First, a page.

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Monday, 16 February 2009

The Sentinel (Commodore 64)

The Commodore 64 is my machine. I grew up with it, it's probably mostly responsible for my schoolwork suffering, and I loved it to death. I've played a lot of Commodore 64 games over time, but there are so many of the things that there are loads I've never managed to get round to. I like to think I've played most of the classics, but there are still some glaring omissions. The Sentinel is one such omission.

The Sentinel was quite a controversial release at the time... ZZAP! 64 basically said it was so good that it didn't need ratings. That might have been a bit of a pretentious way to look at it; it might have been a cop-out. But you could see where they were coming from... The Sentinel was a unique concept, one that was (and still is) hard to grasp the emormity of.

Imagine, if you will, a board game, but the board has 10,000 different layouts. Your objective is not just to take the "king" (The Sentinel), but to do so as many times as possible in order to reach and defeat the 10,000th level. And imagine a difficulty level that starts on "medium", and increases with each win. That's something like what we're looking at with The Sentinel.

I have a confession to make. I find The Sentinel to be incredibly difficult. Comparisons were made with chess at the time, and they're good ones - it takes a hell of a lot of thinking to get anywhere in this game. You have to plan your moves, but you also have to be quick about it, because once you make your first move, The Sentinel grinds into life and starts to turn his gaze towards you...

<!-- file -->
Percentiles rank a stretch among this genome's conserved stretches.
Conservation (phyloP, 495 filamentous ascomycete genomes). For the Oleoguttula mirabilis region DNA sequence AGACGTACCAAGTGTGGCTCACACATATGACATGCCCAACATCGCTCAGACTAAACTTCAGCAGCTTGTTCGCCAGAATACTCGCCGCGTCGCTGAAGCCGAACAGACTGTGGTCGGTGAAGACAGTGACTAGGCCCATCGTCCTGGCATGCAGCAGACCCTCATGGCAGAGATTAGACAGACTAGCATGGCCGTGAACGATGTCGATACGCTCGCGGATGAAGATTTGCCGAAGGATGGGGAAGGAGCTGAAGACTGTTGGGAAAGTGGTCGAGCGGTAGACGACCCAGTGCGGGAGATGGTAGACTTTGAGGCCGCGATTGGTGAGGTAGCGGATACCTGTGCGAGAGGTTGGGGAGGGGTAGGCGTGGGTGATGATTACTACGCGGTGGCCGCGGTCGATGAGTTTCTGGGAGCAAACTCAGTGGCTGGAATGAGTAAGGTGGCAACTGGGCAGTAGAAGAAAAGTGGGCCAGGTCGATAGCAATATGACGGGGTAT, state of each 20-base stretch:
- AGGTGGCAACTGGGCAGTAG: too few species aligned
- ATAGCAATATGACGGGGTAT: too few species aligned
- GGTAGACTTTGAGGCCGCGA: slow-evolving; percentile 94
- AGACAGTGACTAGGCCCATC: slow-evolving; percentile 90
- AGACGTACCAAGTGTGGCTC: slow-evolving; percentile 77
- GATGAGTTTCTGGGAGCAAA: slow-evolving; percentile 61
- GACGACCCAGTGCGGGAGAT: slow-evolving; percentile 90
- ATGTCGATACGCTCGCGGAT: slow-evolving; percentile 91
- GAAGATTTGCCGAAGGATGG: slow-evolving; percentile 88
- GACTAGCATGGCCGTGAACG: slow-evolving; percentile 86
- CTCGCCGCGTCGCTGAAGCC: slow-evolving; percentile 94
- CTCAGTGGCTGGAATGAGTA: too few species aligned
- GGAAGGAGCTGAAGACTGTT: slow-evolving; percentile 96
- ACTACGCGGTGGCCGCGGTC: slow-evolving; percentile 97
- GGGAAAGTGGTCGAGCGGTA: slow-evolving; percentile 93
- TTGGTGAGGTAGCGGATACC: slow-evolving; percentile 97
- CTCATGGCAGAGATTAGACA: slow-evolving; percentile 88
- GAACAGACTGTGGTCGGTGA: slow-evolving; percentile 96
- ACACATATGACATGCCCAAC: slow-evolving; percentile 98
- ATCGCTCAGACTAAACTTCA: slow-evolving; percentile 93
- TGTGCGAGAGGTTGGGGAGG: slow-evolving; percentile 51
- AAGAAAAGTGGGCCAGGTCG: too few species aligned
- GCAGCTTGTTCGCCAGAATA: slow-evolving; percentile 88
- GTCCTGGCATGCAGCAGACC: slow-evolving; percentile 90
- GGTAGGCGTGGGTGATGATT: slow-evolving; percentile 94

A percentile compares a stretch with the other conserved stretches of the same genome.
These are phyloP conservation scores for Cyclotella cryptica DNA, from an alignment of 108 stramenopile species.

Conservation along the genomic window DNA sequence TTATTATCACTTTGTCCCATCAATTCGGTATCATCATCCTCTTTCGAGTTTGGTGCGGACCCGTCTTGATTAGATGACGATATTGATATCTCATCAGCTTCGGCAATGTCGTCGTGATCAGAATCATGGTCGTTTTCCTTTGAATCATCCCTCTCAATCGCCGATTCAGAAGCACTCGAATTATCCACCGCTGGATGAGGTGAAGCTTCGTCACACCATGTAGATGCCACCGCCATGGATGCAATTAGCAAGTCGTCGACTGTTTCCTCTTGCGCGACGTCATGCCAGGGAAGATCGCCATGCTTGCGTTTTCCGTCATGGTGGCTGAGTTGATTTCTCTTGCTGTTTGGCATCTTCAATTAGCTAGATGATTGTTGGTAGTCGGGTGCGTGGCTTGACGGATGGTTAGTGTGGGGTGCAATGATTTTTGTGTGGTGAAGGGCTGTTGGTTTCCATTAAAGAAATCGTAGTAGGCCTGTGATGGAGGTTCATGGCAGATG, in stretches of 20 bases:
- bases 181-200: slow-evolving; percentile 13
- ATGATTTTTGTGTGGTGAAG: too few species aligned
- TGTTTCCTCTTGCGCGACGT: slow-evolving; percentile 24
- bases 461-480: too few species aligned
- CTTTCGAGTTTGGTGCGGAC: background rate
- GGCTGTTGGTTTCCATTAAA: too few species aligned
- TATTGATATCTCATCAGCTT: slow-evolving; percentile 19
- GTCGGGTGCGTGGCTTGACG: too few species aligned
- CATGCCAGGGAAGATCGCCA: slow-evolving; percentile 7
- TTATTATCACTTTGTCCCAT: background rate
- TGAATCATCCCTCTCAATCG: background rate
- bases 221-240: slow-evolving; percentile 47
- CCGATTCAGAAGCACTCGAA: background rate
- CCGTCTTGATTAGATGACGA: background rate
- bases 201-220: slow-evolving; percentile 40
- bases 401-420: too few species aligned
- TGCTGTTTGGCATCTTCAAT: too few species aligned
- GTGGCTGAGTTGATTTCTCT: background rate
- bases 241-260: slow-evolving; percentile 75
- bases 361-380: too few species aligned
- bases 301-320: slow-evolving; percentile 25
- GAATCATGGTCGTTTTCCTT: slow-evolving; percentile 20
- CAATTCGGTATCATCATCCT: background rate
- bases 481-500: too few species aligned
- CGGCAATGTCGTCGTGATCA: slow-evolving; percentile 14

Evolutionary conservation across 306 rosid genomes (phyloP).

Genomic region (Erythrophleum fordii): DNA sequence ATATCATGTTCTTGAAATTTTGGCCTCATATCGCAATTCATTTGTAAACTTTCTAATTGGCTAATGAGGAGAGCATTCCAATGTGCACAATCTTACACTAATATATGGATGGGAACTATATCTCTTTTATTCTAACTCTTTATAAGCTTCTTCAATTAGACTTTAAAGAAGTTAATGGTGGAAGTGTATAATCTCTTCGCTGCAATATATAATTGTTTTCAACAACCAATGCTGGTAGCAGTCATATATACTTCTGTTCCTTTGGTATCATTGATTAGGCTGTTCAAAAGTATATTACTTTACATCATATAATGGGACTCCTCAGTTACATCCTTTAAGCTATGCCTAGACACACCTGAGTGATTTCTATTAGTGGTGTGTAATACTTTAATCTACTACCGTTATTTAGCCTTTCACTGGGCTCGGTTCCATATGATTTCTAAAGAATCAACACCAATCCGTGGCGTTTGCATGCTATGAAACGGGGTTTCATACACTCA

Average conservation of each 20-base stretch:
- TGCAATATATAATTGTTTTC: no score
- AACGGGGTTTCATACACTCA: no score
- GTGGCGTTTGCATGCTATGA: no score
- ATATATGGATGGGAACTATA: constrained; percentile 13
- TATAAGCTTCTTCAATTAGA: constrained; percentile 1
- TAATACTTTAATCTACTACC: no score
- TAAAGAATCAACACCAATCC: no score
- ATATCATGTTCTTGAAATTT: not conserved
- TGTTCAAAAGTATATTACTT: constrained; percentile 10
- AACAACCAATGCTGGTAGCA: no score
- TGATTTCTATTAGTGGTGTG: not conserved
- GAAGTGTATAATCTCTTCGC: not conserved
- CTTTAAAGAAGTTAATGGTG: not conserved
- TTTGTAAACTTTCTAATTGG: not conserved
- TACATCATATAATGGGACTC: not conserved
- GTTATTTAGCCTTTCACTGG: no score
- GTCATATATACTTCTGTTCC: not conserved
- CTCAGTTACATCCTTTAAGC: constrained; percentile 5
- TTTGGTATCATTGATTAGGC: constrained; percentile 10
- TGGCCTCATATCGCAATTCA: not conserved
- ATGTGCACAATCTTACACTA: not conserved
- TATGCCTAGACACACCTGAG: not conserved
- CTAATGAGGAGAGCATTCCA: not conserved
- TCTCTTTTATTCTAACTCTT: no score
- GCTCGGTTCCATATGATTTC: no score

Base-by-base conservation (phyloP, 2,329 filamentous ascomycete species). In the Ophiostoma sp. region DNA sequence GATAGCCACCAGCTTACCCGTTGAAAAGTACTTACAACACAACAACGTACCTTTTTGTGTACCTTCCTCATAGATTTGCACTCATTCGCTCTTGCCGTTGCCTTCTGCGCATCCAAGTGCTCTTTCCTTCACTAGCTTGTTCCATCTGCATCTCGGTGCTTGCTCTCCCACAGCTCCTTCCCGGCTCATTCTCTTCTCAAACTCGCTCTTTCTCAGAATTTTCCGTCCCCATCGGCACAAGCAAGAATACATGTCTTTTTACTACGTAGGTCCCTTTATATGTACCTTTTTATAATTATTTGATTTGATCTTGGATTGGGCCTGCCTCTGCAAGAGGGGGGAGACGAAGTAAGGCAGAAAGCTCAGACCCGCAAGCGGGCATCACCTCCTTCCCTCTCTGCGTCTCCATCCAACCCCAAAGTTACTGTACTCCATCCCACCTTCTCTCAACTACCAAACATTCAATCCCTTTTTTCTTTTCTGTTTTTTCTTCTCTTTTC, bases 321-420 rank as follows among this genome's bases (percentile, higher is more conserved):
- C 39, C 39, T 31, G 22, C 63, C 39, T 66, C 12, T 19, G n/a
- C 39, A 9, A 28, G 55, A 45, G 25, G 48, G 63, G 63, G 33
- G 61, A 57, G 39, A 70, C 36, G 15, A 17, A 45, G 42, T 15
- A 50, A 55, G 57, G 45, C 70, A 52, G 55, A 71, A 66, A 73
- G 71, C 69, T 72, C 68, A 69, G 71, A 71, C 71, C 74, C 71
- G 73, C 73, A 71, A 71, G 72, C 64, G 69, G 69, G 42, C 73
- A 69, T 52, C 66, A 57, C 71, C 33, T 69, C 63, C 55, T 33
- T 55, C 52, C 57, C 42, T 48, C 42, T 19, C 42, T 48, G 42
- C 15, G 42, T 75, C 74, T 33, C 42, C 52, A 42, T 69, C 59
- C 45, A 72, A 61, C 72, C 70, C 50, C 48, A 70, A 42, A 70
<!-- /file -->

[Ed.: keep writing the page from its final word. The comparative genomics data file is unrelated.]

The Sentinel is packed with atmosphere and dread. It's a cat-and-mouse game, where you have to stay one step ahead at all times, or you're dead. It's certainly one of the more interesting games I've played in a long while. The feeling of satisfaction when you finally beat your first level is massive... although mine was tempered the first time I absorbed The Sentinel and found I didn't have enough energy left to escape the level - curses!

It has to be said, this is a phenomenal concept, executed as well as could possibly be expected for the time. I've only played it for an hour and a half, and I've only just managed to escape the first level. But I feel like I'm starting to get to grips with the game, and I can feel the hook. I'm learning to like it. This might, or might not be a good thing. I may be trapped here...

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